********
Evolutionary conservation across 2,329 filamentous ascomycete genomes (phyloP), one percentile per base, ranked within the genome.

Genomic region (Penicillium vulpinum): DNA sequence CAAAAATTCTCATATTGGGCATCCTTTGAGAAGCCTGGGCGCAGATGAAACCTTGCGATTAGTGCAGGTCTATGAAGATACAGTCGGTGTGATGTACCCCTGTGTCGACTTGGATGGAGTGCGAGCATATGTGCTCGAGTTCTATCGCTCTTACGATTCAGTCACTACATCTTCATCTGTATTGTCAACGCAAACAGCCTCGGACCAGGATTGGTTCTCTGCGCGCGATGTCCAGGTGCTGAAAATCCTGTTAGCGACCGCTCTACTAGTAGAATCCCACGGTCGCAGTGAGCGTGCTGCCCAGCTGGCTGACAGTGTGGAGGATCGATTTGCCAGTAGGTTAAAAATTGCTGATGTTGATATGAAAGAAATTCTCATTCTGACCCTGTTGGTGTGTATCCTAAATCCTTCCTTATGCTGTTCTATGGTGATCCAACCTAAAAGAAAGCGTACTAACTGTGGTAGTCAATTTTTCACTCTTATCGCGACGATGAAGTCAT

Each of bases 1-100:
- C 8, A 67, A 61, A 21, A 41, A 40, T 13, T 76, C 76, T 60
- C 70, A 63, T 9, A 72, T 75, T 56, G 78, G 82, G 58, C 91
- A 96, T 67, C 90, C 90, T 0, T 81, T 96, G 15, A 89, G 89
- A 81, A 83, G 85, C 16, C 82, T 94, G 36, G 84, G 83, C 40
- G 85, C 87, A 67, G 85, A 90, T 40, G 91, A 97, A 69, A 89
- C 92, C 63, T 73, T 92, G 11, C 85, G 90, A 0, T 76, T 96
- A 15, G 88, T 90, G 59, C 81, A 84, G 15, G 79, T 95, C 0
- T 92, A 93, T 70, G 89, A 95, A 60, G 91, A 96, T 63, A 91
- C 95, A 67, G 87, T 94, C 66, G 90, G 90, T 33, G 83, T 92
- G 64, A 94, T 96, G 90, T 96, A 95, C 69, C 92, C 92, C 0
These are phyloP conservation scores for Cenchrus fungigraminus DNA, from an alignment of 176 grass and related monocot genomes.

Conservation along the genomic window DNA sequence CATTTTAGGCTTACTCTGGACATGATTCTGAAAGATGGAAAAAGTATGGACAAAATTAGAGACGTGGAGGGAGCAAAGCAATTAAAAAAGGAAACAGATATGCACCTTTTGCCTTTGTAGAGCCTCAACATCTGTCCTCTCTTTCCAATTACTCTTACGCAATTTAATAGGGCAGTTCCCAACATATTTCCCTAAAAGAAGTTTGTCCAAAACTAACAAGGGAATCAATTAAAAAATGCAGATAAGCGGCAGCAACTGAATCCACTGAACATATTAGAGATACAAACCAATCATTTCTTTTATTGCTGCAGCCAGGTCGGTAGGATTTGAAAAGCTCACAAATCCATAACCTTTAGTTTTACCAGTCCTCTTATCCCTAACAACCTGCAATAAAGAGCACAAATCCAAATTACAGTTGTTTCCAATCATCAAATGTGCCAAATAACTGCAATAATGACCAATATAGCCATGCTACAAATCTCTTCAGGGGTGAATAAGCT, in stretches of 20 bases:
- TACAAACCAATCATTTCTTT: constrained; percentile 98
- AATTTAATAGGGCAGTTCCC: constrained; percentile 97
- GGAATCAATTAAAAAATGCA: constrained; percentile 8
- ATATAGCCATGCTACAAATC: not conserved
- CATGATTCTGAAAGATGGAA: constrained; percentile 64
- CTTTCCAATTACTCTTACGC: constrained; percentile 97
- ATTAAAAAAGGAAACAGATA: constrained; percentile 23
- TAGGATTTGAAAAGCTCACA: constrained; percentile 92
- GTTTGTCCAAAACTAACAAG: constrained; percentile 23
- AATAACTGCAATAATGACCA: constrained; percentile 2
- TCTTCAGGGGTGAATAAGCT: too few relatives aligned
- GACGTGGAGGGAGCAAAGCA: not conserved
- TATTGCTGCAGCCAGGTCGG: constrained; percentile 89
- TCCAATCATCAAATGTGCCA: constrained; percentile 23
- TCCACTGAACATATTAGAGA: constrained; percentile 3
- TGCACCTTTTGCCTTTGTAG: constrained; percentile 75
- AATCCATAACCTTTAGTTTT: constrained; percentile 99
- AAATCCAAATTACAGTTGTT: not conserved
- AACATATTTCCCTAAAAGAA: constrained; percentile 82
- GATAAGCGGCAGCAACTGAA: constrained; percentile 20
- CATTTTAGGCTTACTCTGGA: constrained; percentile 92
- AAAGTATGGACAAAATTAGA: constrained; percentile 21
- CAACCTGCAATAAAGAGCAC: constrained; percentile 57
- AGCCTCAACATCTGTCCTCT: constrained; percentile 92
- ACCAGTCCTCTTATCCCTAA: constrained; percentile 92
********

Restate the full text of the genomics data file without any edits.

Evolutionary conservation across 2,329 filamentous ascomycete genomes (phyloP), one percentile per base, ranked within the genome.

Genomic region (Penicillium vulpinum): DNA sequence CAAAAATTCTCATATTGGGCATCCTTTGAGAAGCCTGGGCGCAGATGAAACCTTGCGATTAGTGCAGGTCTATGAAGATACAGTCGGTGTGATGTACCCCTGTGTCGACTTGGATGGAGTGCGAGCATATGTGCTCGAGTTCTATCGCTCTTACGATTCAGTCACTACATCTTCATCTGTATTGTCAACGCAAACAGCCTCGGACCAGGATTGGTTCTCTGCGCGCGATGTCCAGGTGCTGAAAATCCTGTTAGCGACCGCTCTACTAGTAGAATCCCACGGTCGCAGTGAGCGTGCTGCCCAGCTGGCTGACAGTGTGGAGGATCGATTTGCCAGTAGGTTAAAAATTGCTGATGTTGATATGAAAGAAATTCTCATTCTGACCCTGTTGGTGTGTATCCTAAATCCTTCCTTATGCTGTTCTATGGTGATCCAACCTAAAAGAAAGCGTACTAACTGTGGTAGTCAATTTTTCACTCTTATCGCGACGATGAAGTCAT

Each of bases 1-100:
- C 8, A 67, A 61, A 21, A 41, A 40, T 13, T 76, C 76, T 60
- C 70, A 63, T 9, A 72, T 75, T 56, G 78, G 82, G 58, C 91
- A 96, T 67, C 90, C 90, T 0, T 81, T 96, G 15, A 89, G 89
- A 81, A 83, G 85, C 16, C 82, T 94, G 36, G 84, G 83, C 40
- G 85, C 87, A 67, G 85, A 90, T 40, G 91, A 97, A 69, A 89
- C 92, C 63, T 73, T 92, G 11, C 85, G 90, A 0, T 76, T 96
- A 15, G 88, T 90, G 59, C 81, A 84, G 15, G 79, T 95, C 0
- T 92, A 93, T 70, G 89, A 95, A 60, G 91, A 96, T 63, A 91
- C 95, A 67, G 87, T 94, C 66, G 90, G 90, T 33, G 83, T 92
- G 64, A 94, T 96, G 90, T 96, A 95, C 69, C 92, C 92, C 0
These are phyloP conservation scores for Cenchrus fungigraminus DNA, from an alignment of 176 grass and related monocot genomes.

Conservation along the genomic window DNA sequence CATTTTAGGCTTACTCTGGACATGATTCTGAAAGATGGAAAAAGTATGGACAAAATTAGAGACGTGGAGGGAGCAAAGCAATTAAAAAAGGAAACAGATATGCACCTTTTGCCTTTGTAGAGCCTCAACATCTGTCCTCTCTTTCCAATTACTCTTACGCAATTTAATAGGGCAGTTCCCAACATATTTCCCTAAAAGAAGTTTGTCCAAAACTAACAAGGGAATCAATTAAAAAATGCAGATAAGCGGCAGCAACTGAATCCACTGAACATATTAGAGATACAAACCAATCATTTCTTTTATTGCTGCAGCCAGGTCGGTAGGATTTGAAAAGCTCACAAATCCATAACCTTTAGTTTTACCAGTCCTCTTATCCCTAACAACCTGCAATAAAGAGCACAAATCCAAATTACAGTTGTTTCCAATCATCAAATGTGCCAAATAACTGCAATAATGACCAATATAGCCATGCTACAAATCTCTTCAGGGGTGAATAAGCT, in stretches of 20 bases:
- TACAAACCAATCATTTCTTT: constrained; percentile 98
- AATTTAATAGGGCAGTTCCC: constrained; percentile 97
- GGAATCAATTAAAAAATGCA: constrained; percentile 8
- ATATAGCCATGCTACAAATC: not conserved
- CATGATTCTGAAAGATGGAA: constrained; percentile 64
- CTTTCCAATTACTCTTACGC: constrained; percentile 97
- ATTAAAAAAGGAAACAGATA: constrained; percentile 23
- TAGGATTTGAAAAGCTCACA: constrained; percentile 92
- GTTTGTCCAAAACTAACAAG: constrained; percentile 23
- AATAACTGCAATAATGACCA: constrained; percentile 2
- TCTTCAGGGGTGAATAAGCT: too few relatives aligned
- GACGTGGAGGGAGCAAAGCA: not conserved
- TATTGCTGCAGCCAGGTCGG: constrained; percentile 89
- TCCAATCATCAAATGTGCCA: constrained; percentile 23
- TCCACTGAACATATTAGAGA: constrained; percentile 3
- TGCACCTTTTGCCTTTGTAG: constrained; percentile 75
- AATCCATAACCTTTAGTTTT: constrained; percentile 99
- AAATCCAAATTACAGTTGTT: not conserved
- AACATATTTCCCTAAAAGAA: constrained; percentile 82
- GATAAGCGGCAGCAACTGAA: constrained; percentile 20
- CATTTTAGGCTTACTCTGGA: constrained; percentile 92
- AAAGTATGGACAAAATTAGA: constrained; percentile 21
- CAACCTGCAATAAAGAGCAC: constrained; percentile 57
- AGCCTCAACATCTGTCCTCT: constrained; percentile 92
- ACCAGTCCTCTTATCCCTAA: constrained; percentile 92